I find toilet humour irresistible, I don’t know why, but this photopost isn’t quite that but I do quite love it! – I missed my mundane Monday photo in lieu post again this week and wish I could capture something like this in my lav!
The weekly photo challenge is closing down for some reason, so the final theme is “all time favourite photos”. I am not a photographer by any means, I just take photos to decorate my poetry blog, but this one amuses me no end. I have sliced and diced it and used in a number of posts.
Now for the first time I will reveal its secret. The windows in our upstairs bathroom face south and in the late evening the sun shines through the side windows and the glass shower doors and creates rainbow patterns on the walls. This particular pattern turned up behind the toilet cistern in the angle between the walls. I zoomed in as close as I could with my iPhone, took the photo then rotated it. The curved surface at the bottom is actually the shadow of the cistern.
Jo’s writing contest is open until 31st May for 150 word submissions to the photo prompt via form at this link… (I think the give-away item for the prize-winner is maybe only available to those in U.S.)
I’m going to rebel a little here at work and do something I’m not supposed to (blog during non-break hours) and get this going. Earlier this month I started a poll for a contest giveaway prize and even though I didn’t get many votes I’m still going to go through with it.
After much research, there were several options for me to run the contest but none seem to fit what I was wanting to do. I do have many bloggers overseas that Amazon giveaway doesn’t allow me to ship. After doing a little more research I have come to the conclusion that I got this. To make a few things clear. I am not affiliated with any of the products that I will be giving away. You will not have to purchase or pay for anything, just a little bit of your time.
I was super pleased to complete my month of alphabetical posting for the challenge, although I didn’t actually complete my art project but have a foundation of sorts to build on when health and time allow. It was thoroughly exhausting but I also managed a mega-readathon of other participating blogs and was quite active commenting, although I had some lapses too where I relied on the lazy like button. I still have some reading visits to complete from my hop-lists and hope to find a few more during the road-trip (May 23rd on).
Looking back at my theme reveal post I note that I failed my aims on timing and word-count limit quite often. I didn’t manage to access all my past artworks so didn’t rely on those as much as I might have otherwise and I also didn’t spend as much time practising drawing as I’d hoped and didn’t get round to painting(!)
I didn’t promote my links on social media, as I simply didn’t have energy and preferred to maximise my blog-hopping rather than attracting new readers. I also didn’t comment or leave links at the main challenge site or the wordpress mirror site. Maybe next time I’ll work harder on blog promotion.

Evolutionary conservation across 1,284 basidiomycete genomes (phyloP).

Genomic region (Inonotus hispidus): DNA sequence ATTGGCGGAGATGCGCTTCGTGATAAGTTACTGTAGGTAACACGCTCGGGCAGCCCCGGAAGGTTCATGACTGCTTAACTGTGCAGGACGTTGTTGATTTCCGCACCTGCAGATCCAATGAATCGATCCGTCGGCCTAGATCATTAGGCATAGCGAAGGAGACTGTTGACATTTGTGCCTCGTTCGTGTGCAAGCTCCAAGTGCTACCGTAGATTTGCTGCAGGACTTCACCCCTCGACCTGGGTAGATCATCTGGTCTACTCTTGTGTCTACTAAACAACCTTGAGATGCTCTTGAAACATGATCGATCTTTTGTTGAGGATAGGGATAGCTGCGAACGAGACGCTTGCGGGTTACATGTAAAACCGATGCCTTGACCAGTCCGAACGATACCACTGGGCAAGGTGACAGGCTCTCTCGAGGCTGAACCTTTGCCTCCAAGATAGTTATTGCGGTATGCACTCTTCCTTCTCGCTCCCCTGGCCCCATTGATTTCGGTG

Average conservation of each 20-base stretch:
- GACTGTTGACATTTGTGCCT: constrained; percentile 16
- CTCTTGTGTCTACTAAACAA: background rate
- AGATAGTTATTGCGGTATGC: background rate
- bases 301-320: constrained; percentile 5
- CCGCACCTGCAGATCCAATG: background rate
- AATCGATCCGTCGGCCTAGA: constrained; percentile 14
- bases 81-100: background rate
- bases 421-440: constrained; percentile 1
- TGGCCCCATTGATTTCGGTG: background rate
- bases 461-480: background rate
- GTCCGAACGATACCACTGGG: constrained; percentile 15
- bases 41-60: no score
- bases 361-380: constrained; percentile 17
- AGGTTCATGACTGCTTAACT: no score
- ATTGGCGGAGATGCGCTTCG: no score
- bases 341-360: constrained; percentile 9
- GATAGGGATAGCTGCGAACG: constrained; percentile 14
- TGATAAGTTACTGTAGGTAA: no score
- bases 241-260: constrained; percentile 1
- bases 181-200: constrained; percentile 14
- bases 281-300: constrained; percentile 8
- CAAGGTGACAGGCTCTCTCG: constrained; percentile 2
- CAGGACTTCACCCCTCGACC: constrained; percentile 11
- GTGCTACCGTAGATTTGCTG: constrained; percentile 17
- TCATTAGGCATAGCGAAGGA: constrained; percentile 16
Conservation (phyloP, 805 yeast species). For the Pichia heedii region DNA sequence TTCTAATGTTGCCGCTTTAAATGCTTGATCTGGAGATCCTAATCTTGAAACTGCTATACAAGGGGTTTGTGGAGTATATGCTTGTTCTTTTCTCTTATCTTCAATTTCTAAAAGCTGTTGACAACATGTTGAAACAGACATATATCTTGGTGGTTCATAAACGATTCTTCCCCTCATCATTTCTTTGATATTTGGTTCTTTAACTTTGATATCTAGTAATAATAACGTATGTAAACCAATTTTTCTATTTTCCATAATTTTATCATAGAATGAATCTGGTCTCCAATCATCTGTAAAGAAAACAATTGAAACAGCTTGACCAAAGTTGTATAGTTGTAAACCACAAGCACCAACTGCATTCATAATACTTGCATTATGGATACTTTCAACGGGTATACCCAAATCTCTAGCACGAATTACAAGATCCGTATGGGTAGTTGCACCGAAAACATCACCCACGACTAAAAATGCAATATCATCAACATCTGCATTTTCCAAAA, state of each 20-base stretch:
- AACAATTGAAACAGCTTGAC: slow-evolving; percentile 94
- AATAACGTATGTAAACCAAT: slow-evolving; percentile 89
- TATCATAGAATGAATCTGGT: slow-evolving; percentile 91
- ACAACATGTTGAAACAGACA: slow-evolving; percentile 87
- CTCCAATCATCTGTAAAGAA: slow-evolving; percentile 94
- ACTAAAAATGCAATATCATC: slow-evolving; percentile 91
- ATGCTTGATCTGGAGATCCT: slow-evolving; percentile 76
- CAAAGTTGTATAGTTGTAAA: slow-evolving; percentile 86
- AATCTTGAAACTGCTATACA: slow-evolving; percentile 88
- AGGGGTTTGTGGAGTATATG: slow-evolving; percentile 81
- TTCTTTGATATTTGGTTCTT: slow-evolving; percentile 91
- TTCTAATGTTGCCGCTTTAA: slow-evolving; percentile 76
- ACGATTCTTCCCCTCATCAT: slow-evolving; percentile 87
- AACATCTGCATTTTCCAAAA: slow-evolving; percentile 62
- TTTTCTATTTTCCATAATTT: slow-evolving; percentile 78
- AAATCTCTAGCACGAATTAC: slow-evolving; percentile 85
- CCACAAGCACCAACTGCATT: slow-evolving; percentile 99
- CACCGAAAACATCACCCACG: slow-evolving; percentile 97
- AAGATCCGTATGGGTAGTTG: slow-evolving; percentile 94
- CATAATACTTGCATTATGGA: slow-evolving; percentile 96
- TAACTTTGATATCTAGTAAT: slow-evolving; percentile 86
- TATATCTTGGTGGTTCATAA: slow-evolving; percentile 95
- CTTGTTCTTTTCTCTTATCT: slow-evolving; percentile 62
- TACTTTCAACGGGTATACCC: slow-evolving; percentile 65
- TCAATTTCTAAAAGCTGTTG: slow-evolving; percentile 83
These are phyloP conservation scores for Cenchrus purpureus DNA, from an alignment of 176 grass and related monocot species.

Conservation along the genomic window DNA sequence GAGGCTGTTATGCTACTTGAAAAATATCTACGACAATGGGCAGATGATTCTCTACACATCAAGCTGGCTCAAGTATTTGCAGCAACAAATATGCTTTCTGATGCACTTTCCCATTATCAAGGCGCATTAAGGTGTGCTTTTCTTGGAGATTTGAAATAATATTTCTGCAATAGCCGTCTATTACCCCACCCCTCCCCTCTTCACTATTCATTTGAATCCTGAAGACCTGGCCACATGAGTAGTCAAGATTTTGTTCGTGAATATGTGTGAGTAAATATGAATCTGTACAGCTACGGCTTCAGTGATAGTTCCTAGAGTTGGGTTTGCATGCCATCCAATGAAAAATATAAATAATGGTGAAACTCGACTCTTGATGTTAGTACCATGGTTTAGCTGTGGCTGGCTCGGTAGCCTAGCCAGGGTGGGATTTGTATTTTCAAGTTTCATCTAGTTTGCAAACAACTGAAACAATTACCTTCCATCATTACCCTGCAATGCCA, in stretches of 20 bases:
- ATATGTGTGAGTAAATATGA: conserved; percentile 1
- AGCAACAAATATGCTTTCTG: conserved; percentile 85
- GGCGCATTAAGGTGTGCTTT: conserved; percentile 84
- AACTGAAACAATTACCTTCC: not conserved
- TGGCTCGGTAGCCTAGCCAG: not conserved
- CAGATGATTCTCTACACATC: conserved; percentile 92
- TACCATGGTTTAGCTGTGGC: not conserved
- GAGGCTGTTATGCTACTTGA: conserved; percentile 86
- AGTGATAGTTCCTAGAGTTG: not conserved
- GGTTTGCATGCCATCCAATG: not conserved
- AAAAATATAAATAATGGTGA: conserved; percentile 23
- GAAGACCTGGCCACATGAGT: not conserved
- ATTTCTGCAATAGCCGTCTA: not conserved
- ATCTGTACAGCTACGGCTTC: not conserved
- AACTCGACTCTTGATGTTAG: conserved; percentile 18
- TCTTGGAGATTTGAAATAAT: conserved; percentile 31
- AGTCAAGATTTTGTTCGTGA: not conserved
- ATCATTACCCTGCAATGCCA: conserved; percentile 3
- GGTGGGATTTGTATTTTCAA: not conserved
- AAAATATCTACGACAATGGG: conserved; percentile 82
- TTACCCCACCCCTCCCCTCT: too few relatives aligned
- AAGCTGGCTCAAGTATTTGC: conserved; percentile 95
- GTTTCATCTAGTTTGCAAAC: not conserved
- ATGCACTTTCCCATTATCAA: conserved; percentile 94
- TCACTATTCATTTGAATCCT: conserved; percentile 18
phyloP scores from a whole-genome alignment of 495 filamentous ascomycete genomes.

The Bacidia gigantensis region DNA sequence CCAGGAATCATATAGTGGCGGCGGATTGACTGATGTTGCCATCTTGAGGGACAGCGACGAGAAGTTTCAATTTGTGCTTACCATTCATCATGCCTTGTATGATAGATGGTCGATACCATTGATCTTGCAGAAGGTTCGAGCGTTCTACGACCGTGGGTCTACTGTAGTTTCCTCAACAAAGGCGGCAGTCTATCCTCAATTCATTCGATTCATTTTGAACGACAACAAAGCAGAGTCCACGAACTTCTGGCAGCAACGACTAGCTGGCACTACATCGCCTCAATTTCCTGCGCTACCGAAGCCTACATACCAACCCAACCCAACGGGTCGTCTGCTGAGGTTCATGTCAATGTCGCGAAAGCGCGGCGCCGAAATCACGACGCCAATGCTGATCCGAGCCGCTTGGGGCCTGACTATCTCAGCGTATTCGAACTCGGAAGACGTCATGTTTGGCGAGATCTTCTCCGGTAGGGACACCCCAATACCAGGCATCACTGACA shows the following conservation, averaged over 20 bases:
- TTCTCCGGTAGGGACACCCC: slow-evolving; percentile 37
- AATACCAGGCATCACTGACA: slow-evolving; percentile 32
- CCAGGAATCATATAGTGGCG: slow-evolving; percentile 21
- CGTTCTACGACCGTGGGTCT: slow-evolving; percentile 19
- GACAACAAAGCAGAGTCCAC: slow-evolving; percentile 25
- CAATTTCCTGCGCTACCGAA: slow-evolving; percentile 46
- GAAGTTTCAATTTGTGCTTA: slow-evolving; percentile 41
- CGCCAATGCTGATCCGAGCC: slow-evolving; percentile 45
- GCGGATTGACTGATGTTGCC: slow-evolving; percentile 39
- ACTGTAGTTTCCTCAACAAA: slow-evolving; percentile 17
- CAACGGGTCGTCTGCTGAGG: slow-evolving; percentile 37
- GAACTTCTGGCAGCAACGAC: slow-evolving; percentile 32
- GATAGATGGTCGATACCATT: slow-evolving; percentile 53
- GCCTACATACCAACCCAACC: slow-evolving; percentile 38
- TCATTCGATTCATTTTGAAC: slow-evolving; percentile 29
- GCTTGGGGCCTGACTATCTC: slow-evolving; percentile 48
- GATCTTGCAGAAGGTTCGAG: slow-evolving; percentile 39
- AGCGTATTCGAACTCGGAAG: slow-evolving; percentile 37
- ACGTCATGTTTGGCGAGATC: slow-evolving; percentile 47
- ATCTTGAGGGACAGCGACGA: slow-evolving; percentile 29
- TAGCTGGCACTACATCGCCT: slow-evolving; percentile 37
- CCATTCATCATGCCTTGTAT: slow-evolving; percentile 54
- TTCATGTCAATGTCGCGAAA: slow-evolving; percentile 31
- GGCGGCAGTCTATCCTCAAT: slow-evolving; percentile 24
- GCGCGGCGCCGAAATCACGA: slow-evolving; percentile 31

I really enjoyed finding new blogs to read, I just wish I could sustain the pace to continue reading as regularly!
I also wrote a companion series of A to Z Limericks at one of my other blogs: https://swishing4th.com/tag/a-to-z-limerick/ – I didn’t sign these up for the official challenge as I didn’t want the added pressure of a second blog in the challenge and wasn’t sure I’d achieve those posts within the timescale. As it was I posted a limerick every day without fail and so completed on 26th April, ahead of the A to Z schedule while I didn’t rest from my limericking on Sundays. It’s a shame there’s not a sign-up in afterthought list as I feel these would have had more popular appeal than my official posts here 🙂
So, I’ve completed the end survey and quickly scratching in my reflections post as I’d almost forgotten the deadline is today and as usual I’m nearing the final hour!
I’ve already found myself wondering about next year’s A to Z and have no doubt it’s a tremendous advantage to have posts at least pre-planned in outline, or better still, fully drafted, edited and scheduled. There’s nothing quite like writing on the day, but it only takes an internet outage or other such technical hitch to spoil your plans. Luckily I didn’t encounter any tech hitches during the challenge phase this time round. I do wonder my wifi glitching more recently is maybe my ISP imposing data limits to my over-priced previously unlimited internet since blog-hopping so intensely during April! Next year I might be on mobile internet only and have data limitations to take into consideration – I’d have ditched my home broadband already had it not been for planning to join in with the April A to Z. There must be plenty of bloggers who successfully manage the challenge with limitations of mobile internet – and I’ve seen and downloaded the wordpress desktop app and might give that a try ready to start planning for the 2019 A to Z Challenge! I’d hope to do it better next time…
All in all, it was a good blogging experience, quite a fun challenge and really enjoyable for the extra interaction and new encounters. Now I’ve been there, done it, but can’t say I got the T-shirt…
[All links in this post go to bbc.co.uk news articles.]